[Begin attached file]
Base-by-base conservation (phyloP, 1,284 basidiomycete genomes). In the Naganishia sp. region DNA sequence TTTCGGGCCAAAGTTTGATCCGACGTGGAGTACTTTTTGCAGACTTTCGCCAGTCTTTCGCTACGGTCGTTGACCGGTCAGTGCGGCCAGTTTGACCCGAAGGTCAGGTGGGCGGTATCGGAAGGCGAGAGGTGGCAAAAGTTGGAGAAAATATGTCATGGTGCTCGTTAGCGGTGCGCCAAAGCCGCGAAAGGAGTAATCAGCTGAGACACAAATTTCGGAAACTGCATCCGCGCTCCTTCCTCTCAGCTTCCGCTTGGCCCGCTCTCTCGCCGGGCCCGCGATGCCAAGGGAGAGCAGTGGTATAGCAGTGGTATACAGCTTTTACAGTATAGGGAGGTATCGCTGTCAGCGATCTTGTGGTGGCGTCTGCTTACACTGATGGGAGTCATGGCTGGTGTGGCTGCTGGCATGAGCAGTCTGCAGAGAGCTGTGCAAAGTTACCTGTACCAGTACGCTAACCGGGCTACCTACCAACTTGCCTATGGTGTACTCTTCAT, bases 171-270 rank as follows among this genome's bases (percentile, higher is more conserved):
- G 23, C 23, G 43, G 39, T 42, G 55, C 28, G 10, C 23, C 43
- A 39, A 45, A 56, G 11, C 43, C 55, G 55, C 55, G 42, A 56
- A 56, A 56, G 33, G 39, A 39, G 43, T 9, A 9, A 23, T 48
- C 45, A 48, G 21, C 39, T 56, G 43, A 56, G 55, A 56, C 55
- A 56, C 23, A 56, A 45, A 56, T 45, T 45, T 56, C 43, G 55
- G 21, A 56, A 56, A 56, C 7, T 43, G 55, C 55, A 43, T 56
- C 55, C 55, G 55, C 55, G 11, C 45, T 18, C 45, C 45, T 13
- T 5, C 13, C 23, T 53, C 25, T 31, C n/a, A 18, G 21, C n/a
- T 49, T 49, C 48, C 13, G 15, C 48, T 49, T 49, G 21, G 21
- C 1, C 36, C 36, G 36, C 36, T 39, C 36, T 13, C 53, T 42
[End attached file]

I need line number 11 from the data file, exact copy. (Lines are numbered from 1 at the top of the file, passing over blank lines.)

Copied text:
- C 1, C 36, C 36, G 36, C 36, T 39, C 36, T 13, C 53, T 42